Last week in Lincoln, I held a first-in-the-nation forum on the impact of the new tax bill on individuals, families, and small businesses. Please keep reading!
This week I had the privilege of speaking at a dinner before a group of persons from different faiths, political parties, and nationalities who gathered in Washington, D.C. for the annual National Prayer Breakfast In my opening remarks, I gestured to two friends who practice an ancient faith tradition called Zoroastrianism.
We have too much political theater in our country. Time-wasting scream-fests on cable TV, reporters masquerading as objective analysts, and media moguls profiting from the divisive environment they help create. The State of the Union, however, holds a prominent, perhaps righteous, place, amid the American political tumult.
One night, along the Rio Grande, I stood in the underbrush with Border Control by my side. We were there to observe one of the more serious problems facing our country. I watched as persons swam across the river, illegally entering America.
Our nation recently suffered a severe, heart-wrenching tragedy in the heart of Africa. Four young American troops were killed in an ambush attack, and several others were wounded. I recently met with one of the wounded warriors of the Special Forces team caught in that Niger firefight. He was fortunate to return home, and I was privileged to speak with him.
Perhaps you’ve seen this commercial. It shows a shelter for the poor and the homeless around Christmas. Men and women enter from the cold and wintry streets, gathering under bright lights and sharing good cheer, clearly benefiting from an outpouring of holiday charity, compassion, and fellowship.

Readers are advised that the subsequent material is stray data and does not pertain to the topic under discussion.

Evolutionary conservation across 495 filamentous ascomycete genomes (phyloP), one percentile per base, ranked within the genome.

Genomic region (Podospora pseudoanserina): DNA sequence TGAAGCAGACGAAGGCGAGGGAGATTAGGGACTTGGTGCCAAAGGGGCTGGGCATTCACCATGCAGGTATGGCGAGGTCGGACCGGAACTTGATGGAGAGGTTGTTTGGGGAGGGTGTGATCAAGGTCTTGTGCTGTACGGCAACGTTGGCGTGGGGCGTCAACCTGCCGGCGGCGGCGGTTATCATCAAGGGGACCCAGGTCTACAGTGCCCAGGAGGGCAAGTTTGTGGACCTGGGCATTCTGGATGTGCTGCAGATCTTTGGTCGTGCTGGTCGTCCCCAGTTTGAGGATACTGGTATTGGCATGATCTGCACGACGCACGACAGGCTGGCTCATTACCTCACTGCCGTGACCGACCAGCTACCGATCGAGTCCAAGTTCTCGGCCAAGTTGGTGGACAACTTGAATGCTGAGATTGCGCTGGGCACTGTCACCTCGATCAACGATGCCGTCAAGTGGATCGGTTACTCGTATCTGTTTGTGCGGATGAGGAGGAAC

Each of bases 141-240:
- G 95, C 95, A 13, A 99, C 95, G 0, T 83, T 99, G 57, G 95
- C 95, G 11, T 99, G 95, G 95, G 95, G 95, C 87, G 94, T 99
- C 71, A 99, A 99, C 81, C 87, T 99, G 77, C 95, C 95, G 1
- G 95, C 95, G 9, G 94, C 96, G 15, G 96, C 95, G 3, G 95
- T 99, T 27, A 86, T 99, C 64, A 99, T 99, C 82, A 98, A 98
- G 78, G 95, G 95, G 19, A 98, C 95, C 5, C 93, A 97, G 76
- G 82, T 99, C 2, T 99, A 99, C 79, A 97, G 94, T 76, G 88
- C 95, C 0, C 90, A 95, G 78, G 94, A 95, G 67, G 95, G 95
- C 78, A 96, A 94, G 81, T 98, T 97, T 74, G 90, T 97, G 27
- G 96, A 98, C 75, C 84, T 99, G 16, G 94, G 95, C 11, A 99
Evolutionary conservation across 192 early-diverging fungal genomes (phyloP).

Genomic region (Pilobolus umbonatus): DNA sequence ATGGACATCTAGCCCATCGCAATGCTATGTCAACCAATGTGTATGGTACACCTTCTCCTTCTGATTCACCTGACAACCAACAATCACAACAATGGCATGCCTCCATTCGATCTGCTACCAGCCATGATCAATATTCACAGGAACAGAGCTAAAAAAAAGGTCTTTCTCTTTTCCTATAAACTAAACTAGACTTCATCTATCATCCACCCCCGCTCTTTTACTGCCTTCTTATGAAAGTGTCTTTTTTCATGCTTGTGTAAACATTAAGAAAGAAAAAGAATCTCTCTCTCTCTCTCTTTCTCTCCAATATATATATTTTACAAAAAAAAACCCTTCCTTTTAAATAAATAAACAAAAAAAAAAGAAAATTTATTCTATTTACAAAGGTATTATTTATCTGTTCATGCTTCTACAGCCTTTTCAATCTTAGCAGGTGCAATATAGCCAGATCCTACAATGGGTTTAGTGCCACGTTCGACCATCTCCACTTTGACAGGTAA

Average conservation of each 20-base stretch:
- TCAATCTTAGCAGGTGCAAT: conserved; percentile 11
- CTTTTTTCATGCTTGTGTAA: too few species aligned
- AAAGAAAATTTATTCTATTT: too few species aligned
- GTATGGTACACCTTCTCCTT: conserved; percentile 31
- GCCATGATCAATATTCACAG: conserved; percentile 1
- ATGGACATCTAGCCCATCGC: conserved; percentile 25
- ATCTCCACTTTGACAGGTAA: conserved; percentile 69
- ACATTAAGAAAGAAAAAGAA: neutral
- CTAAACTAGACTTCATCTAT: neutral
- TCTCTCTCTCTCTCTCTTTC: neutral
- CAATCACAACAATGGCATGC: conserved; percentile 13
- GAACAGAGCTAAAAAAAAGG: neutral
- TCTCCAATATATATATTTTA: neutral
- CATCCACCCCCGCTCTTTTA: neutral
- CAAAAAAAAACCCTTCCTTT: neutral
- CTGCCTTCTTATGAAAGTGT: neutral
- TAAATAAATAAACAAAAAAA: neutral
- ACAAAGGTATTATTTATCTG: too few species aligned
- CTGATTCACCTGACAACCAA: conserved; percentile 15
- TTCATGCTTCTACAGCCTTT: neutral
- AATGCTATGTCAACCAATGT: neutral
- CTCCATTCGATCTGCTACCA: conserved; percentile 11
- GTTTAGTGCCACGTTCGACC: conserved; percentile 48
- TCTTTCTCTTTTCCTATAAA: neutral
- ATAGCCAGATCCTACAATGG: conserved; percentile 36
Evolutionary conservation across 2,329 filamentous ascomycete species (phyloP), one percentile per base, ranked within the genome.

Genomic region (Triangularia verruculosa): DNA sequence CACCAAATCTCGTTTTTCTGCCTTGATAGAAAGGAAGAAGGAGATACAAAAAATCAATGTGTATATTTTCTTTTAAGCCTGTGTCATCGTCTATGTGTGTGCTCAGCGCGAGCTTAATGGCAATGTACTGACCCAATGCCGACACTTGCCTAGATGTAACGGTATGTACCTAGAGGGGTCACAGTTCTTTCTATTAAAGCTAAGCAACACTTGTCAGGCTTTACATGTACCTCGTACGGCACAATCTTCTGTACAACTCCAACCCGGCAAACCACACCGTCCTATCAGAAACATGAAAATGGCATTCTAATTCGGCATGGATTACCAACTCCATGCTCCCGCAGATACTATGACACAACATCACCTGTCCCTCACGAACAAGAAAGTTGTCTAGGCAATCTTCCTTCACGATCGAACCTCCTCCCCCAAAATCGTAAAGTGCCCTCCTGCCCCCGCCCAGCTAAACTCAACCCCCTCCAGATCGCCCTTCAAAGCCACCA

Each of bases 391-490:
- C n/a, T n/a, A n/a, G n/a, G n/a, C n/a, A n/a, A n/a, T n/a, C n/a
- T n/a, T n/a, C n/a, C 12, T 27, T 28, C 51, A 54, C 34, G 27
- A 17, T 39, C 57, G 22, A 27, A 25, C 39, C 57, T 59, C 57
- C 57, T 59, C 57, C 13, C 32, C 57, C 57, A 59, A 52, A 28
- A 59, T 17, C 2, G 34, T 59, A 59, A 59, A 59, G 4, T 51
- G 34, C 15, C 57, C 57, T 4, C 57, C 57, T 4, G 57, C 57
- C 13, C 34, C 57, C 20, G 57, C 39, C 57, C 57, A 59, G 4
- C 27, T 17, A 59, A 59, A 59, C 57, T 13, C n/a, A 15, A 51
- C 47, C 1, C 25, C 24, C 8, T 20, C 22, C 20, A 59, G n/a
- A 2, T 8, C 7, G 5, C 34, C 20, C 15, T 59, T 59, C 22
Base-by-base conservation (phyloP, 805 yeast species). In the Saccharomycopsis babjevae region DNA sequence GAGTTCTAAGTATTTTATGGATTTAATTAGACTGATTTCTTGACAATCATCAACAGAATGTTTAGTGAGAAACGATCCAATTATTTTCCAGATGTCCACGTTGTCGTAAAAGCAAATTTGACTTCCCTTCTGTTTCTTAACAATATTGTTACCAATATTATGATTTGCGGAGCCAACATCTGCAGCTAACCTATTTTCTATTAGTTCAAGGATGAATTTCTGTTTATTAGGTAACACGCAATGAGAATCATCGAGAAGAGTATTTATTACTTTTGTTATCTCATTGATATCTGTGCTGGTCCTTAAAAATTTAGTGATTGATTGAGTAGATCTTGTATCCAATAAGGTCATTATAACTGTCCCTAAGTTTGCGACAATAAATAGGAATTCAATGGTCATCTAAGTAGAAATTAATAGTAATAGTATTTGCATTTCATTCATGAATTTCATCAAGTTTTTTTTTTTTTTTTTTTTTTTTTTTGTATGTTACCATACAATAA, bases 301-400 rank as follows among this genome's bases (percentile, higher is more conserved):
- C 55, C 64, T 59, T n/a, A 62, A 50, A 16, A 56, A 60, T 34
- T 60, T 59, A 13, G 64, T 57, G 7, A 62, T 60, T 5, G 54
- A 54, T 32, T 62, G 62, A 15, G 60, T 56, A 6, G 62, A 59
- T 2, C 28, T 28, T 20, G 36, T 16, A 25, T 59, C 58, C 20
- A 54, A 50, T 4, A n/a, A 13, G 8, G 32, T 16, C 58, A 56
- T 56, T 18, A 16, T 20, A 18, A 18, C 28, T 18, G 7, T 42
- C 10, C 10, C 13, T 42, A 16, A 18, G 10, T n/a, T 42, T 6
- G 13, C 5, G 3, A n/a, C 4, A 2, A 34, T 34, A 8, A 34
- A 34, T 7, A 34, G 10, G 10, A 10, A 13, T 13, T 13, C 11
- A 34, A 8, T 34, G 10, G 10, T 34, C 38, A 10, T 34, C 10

Thank you for the privilege of representing you in the United States Congress. In Nebraska we have a longstanding commitment to preserve the vibrancy of our communities, to build a resilient economy, and to sustain the storied traditions that continually renew our responsibility to each other.
This time of year, we pause as Nebraskans, as Americans, to celebrate the origins of an ancient faith tradition and its beauty: the idea of family, the idea of giving, the idea of Christmas.
Little did I know that my recent online shopping experience would become a lesson in a forthcoming policy debate. To demonstrate my point, I pulled up a major Internet news site on my phone during a staff meeting in Washington.
Last Sunday, I turned on the television. Every single station was focused on one thing: Scott Frost. But, it was about more than a new coach. It was about the return of one of our own—the natural and long-awaited heir to the gritty, consistent, hard-won success Husker fans remember from the Coach Devaney and Osborne era.